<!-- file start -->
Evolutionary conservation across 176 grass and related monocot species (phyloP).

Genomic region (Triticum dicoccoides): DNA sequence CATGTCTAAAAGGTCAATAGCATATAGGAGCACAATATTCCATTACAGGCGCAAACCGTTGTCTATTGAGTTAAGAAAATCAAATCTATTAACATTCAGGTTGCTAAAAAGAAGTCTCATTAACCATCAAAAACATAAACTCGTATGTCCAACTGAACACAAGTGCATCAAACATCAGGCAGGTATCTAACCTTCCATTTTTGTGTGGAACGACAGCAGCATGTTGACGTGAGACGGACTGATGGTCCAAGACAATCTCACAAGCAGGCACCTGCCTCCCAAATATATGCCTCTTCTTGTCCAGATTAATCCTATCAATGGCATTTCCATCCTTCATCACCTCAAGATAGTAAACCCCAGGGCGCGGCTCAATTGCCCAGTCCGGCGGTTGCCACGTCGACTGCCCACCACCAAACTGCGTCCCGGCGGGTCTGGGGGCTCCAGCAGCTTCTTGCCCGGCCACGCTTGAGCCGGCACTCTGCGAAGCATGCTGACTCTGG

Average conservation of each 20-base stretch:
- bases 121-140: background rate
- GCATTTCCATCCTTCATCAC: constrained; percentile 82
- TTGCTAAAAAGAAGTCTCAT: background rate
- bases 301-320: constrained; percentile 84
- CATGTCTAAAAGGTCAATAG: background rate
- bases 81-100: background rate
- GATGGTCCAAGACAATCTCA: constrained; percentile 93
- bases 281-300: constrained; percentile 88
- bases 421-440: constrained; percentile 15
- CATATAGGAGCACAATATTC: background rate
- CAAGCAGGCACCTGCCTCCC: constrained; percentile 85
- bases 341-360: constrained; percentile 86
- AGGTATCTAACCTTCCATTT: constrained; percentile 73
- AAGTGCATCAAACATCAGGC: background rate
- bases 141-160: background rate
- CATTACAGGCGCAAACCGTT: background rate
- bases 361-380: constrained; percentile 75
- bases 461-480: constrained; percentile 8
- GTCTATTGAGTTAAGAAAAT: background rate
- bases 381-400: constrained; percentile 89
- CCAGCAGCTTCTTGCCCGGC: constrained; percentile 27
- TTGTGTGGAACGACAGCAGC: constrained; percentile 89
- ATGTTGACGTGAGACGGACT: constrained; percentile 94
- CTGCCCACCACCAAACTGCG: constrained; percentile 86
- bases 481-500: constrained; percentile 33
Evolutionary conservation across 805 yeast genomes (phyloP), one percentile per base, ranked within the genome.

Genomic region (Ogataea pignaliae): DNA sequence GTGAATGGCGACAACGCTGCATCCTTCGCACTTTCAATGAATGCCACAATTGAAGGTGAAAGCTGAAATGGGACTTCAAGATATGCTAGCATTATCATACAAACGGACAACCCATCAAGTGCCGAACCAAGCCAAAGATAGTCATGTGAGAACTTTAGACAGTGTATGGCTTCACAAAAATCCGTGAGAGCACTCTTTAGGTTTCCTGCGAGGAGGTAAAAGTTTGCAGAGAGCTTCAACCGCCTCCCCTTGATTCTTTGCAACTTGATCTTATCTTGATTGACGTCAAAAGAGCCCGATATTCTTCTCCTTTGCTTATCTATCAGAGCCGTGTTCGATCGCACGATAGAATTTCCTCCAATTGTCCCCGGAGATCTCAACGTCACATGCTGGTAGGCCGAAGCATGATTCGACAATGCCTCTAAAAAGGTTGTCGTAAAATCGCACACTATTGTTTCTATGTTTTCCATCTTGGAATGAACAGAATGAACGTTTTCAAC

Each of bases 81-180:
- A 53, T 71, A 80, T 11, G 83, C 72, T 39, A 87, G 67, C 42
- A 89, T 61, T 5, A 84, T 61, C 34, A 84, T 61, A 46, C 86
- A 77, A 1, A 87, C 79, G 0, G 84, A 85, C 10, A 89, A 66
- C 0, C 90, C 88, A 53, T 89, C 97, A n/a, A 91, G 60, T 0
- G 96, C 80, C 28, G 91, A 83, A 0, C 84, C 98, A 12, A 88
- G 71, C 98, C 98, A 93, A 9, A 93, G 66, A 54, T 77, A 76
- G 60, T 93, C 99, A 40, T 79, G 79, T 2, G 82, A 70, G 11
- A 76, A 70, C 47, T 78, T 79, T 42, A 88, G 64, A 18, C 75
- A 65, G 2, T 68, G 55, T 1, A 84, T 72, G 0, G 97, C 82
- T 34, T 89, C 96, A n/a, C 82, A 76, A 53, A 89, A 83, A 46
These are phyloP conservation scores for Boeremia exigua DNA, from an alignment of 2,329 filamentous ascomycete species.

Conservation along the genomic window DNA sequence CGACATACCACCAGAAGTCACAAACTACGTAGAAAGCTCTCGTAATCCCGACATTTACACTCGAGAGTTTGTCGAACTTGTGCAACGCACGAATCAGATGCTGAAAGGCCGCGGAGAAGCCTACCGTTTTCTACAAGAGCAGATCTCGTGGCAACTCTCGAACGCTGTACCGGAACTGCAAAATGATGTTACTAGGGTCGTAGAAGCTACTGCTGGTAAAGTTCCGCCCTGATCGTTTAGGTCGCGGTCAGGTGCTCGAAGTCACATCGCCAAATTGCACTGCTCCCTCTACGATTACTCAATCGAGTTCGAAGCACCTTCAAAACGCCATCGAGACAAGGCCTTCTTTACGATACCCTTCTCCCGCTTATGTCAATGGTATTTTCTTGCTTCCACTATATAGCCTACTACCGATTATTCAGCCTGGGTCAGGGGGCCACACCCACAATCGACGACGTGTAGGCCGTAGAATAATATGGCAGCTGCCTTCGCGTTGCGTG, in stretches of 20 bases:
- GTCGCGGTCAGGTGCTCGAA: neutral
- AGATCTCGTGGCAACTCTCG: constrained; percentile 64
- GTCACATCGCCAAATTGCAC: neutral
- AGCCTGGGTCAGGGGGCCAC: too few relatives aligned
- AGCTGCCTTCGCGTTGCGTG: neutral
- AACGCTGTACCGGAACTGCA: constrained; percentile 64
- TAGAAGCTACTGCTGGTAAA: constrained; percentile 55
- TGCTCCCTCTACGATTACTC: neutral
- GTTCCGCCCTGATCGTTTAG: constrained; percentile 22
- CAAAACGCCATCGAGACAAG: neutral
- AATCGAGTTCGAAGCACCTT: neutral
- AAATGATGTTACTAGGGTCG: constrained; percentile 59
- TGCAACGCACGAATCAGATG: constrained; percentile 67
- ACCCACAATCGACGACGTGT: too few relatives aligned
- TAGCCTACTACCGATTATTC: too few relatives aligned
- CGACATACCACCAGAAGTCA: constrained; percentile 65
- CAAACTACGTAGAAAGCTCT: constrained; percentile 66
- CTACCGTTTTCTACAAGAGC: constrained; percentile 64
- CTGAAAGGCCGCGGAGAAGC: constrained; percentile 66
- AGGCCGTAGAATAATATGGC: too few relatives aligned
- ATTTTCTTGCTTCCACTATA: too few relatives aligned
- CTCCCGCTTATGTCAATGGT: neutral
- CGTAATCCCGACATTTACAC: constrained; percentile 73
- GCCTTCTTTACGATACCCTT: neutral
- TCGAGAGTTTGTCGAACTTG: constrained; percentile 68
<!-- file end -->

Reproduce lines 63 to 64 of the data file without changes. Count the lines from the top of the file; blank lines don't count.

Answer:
- AGGCCGTAGAATAATATGGC: too few relatives aligned
- ATTTTCTTGCTTCCACTATA: too few relatives aligned